Ever since I heard about Gordon Brown’s decision to call off an autumn ballot, I’ve been thinking of Helen, the runner up of Big Brother Series 2. Famously, for the proverbial 15 minutes at any rate, Helen liked blinking. Well, Gordon Brown has just given it a go and I get the feeling he doesn’t like it. Doesn’t like it at all.
And yet. And yet. Reading Jeremy Hargreaves’ piece on the tragedy of Cameron has got me thinking. While Gordon Brown’s nods and winks about a November poll have successfully united the Tory party and given them a good week at a time when we were expecting them to tear each other apart, they have coalesced in traditional Tory territory. Their one commitment on environmental issues, a levy on planes to replace the passenger duty, essentially means that the Tories have caught up, puffing and wheezing, with where the Liberal Democrats were in 2004. Back then, as a member of the Green Liberal Democrats exec, I can assure you that we were deeply concerned at the lack of solid commitment the party had to environmental issues. If that’s the best Cameron can do, he ought to drop the act that he takes the issue of climate change seriously; no-one’s buying, least of all Zac Goldsmith (who, following his sulk last week, ought to claim the mantle of Quiet Man from IDS).
My prediction last week that by not holding an election now, Brown will force the Tories to bore the public to death on the topic of Europe still holds. The Tory front bench have now as good as given their rottweillers a green light to bonkers over the IGC this month and the genie cannot be put back in its bottle. Whether he likes it or not, Cameron’s own party will now force him to make Europe a big deal in the election.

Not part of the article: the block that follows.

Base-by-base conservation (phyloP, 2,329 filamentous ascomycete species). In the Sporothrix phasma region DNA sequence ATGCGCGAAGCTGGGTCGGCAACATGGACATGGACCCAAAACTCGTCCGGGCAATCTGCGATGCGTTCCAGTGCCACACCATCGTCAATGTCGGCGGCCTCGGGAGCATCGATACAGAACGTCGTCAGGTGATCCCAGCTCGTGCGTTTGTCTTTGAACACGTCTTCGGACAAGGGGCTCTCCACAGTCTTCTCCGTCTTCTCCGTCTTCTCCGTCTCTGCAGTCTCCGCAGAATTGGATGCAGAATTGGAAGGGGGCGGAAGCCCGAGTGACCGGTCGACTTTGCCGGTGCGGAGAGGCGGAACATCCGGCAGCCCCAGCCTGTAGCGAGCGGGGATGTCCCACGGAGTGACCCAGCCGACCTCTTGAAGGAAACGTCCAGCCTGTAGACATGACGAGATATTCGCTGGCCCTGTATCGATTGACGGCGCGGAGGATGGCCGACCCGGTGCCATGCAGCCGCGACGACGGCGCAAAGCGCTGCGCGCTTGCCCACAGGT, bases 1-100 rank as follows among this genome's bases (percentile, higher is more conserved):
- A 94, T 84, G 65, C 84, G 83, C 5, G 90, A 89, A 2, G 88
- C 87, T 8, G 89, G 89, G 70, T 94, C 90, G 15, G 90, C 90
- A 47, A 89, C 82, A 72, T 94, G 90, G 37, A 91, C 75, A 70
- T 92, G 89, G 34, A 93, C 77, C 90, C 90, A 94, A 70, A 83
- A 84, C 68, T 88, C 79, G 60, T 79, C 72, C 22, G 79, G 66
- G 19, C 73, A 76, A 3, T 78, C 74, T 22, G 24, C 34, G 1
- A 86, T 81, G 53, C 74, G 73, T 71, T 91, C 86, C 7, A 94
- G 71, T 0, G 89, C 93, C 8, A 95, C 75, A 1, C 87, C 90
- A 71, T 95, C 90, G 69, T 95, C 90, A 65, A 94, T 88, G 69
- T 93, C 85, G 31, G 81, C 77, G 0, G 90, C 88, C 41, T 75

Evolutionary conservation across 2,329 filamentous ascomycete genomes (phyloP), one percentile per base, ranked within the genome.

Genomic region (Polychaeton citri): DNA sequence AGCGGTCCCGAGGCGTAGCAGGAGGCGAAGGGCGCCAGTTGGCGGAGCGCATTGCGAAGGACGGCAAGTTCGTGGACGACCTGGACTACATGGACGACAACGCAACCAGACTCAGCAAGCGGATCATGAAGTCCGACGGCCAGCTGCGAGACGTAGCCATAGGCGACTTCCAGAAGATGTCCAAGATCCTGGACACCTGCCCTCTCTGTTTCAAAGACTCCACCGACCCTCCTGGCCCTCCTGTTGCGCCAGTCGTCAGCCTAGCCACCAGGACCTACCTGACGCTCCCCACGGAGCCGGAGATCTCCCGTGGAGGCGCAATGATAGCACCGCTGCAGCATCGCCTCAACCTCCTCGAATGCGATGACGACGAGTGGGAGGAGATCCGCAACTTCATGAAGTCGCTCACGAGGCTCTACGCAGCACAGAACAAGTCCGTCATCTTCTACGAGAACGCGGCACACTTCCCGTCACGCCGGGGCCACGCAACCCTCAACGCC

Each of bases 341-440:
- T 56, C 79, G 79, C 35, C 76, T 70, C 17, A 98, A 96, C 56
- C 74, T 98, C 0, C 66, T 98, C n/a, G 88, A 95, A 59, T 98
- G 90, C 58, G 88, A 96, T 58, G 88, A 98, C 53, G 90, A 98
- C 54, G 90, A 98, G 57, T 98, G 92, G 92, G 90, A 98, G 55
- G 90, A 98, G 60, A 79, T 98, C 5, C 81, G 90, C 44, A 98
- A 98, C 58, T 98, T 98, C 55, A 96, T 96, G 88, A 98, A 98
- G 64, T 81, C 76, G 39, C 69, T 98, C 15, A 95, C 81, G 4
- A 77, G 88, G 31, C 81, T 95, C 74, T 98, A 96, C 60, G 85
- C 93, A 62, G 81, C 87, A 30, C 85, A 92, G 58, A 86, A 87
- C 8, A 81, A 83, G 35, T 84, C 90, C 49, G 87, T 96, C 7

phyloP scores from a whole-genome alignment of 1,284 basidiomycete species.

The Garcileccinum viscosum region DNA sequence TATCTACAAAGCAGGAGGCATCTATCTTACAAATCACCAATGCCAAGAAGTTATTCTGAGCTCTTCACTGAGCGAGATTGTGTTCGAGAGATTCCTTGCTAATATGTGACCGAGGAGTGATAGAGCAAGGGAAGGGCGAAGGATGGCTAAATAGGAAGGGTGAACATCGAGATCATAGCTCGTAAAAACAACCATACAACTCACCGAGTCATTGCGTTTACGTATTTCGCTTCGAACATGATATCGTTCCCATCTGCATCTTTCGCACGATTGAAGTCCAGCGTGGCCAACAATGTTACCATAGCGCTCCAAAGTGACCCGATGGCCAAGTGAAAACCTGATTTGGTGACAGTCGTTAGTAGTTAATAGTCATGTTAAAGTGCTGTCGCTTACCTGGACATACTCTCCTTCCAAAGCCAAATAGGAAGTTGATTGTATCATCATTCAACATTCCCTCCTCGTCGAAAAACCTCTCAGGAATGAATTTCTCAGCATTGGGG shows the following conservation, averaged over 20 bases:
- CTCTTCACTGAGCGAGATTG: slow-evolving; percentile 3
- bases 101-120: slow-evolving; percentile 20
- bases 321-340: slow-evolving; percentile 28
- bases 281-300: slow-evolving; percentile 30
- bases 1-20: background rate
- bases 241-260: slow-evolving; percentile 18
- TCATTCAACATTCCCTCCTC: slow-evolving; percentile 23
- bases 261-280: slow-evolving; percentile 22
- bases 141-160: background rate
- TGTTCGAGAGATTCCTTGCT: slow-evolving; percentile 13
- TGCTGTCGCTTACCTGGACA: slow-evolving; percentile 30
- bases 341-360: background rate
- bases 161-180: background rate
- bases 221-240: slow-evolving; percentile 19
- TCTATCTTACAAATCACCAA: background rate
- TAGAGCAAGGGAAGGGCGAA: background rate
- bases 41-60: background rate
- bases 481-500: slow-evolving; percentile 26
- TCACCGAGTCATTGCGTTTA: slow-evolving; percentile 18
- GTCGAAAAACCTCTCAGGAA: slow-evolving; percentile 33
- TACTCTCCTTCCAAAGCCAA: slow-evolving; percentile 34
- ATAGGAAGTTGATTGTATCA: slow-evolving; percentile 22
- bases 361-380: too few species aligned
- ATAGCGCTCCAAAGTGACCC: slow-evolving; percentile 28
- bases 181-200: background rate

The process of rejecting Cameronism, which started with the Grammar schools debacle in the summer (“Grammar streaming”? Snarf!!), is now complete: Cameron is now a slave to his party. A couple of years ago, he was really quite scary and seemed to truly capture the zeitgeist. Now he just looks like another posh boy.
But Brown hasn’t got off lightly either. In truth, his tarnish started to come off with the stunt last month when he invited Thatcher round for tea: it was horribly effective but about as subtle as a brick and we all knew it. Back then it became apparent that Brown was just as careful a spinner as his predeccessor; now it is undeniable. The honeymoon period is now over; he too now looks as if he has feet of clay.
That the Labour and Tory leaders are mortal may not appear to be that big a revelation, but when you remember that this is the main criticism levelled against Ming Campbell, you begin to realise that it represents a real opportunity for the Lib Dems. We’ve all been taken down a peg or two since 2005; from now on politics will have a little less effervescence and be a little more substantial. In my humble opinion, all the boring, dry work that Campbell and his colleagues have been doing to make the Lib Dems serious players in terms of policy and positioning now has a chance to pay off. He still needs to sort out his press operation (kudos to whoever for getting the Campbell comment on Brown’s bottle out before Cameron, although I note now that the BBC has now relegated Campbell’s comment in the way it always does – thank God we can rely on Iain Dale to confirm how slow the Tories were out of the starting blocks), but if we can just sort that out, I’m confident we have now turned a corner.